Tag Archives: Japan

Fire From the Ashes: Short Stories about Hiroshima and Nagasaki


Fire from the Ashes: Short Stories about Hiroshima and Nagasaki is an anthology of short stories by Japanese writers who experienced the Atomic bomb or lived during the era. The stories are presented and edited by Nobel Prize Laureate Kenzaburō Ōe. Through their stories a wide spectrum of the devastation is given in unwavering detail. Some of the stories take place within the raw carnage of countless burned people in a setting that is an almost surreal representation of the end of the world. Other stories tell of the aftermath in which people attempt to make sense of what happened, live with their injuries, internalize the death of their loved ones, revisit the bombsite, and experience ostracization within their own country.

In compiling this anthology I have come to realize anew that the short stories included herein are not merely literary expressions, composed by looking back at the past, of what happened at Hiroshima and Nagasaki in the summer of 1945. They are also highly significant vehicles for thinking about the contemporary world over which hangs the awesome threat of vastly expanded nuclear arsenals. They are, that is, a means for stirring our imaginative powers to consider the fundamental conditions of human existence; they are relevant to the present and to our movement toward all tomorrows. (Kenzaburō Ōe)

This book is the cumulative result by a group of writers to intellectually confront the horrors of Hiroshima and Nagasaki, and the realities of living in an age of nuclear weapons. The stories themselves are written at the highest caliber of modern literature and done so with a degree of restraint that adds an immense solemnity. Nuclear annihilation is the ultimate method of dehumanization and self-destruction. It goes beyond all atrocities for at least in traditional genocide the killer must see the faces of their victims, and so acknowledge their humanity, before killing them. A nuclear weapon dropped from the sky or fired as a warhead from miles away is impersonal as ringing a doorbell. Japanese and American people, though tied by this historic event see it in a different light. Japan says it as an atrocity, while most Americans see it as a justified means to an end. Yet if take it on sheer numbers, a devastation of one-hundred 9/11’s in a single instant is still preferable to one Hiroshima or Nagasaki. That is to speak nothing about the agonizing effects of radiation burning and birth deformities that would ensue. This is not a defense of one atrocity over the other, but a condemnation of them all. The question of extinction vs. salvation raised in this book has not ceased to be relevant. The torch has been passed to our generation and it is up to us whether we will use it to cook for the hungry, or continue to crush it out on people from above.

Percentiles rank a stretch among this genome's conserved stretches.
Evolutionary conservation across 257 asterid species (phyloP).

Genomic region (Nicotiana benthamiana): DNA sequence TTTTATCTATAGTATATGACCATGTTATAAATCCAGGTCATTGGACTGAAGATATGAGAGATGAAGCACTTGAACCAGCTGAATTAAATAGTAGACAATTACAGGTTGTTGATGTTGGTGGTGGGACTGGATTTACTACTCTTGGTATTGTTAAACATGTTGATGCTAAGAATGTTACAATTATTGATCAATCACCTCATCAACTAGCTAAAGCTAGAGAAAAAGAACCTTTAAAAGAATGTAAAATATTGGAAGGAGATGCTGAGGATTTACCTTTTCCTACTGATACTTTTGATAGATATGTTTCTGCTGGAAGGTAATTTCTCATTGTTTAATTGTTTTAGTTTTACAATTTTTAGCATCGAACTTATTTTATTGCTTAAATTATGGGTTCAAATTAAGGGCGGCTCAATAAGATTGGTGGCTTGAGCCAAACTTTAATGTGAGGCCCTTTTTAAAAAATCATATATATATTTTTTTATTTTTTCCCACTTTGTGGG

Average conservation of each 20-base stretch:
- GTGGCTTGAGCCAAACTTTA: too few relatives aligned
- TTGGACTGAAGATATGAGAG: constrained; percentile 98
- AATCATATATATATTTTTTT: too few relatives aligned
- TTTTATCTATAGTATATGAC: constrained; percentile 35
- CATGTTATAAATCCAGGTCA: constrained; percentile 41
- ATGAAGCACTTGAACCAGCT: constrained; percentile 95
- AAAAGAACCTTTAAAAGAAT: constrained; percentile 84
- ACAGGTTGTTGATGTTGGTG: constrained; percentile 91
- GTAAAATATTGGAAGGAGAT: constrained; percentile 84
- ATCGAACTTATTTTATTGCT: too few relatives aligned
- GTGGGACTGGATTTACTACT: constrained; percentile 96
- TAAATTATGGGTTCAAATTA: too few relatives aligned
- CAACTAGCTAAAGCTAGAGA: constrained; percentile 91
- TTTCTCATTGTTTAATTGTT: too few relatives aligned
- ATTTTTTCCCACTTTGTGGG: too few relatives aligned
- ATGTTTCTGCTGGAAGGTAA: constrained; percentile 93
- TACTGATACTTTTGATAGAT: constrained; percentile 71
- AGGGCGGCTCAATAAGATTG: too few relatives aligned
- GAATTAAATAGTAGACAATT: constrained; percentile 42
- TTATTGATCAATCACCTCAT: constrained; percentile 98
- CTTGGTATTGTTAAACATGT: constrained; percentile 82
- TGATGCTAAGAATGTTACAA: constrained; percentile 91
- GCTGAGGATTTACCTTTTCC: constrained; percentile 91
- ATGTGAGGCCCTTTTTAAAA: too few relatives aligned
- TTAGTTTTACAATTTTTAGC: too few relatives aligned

The following writers are included in Fire from the Ashes: Masuji Ibuse, Tamiki Hara, Katsuzo Oda, Yoko Ota, Ineko Sata, Kyoko Hayashi, Mitsuharu Inoue, Hiroko Takenishi.


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“Amrita” by Banana Yoshimoto: Tokyo pop culture and Magical realism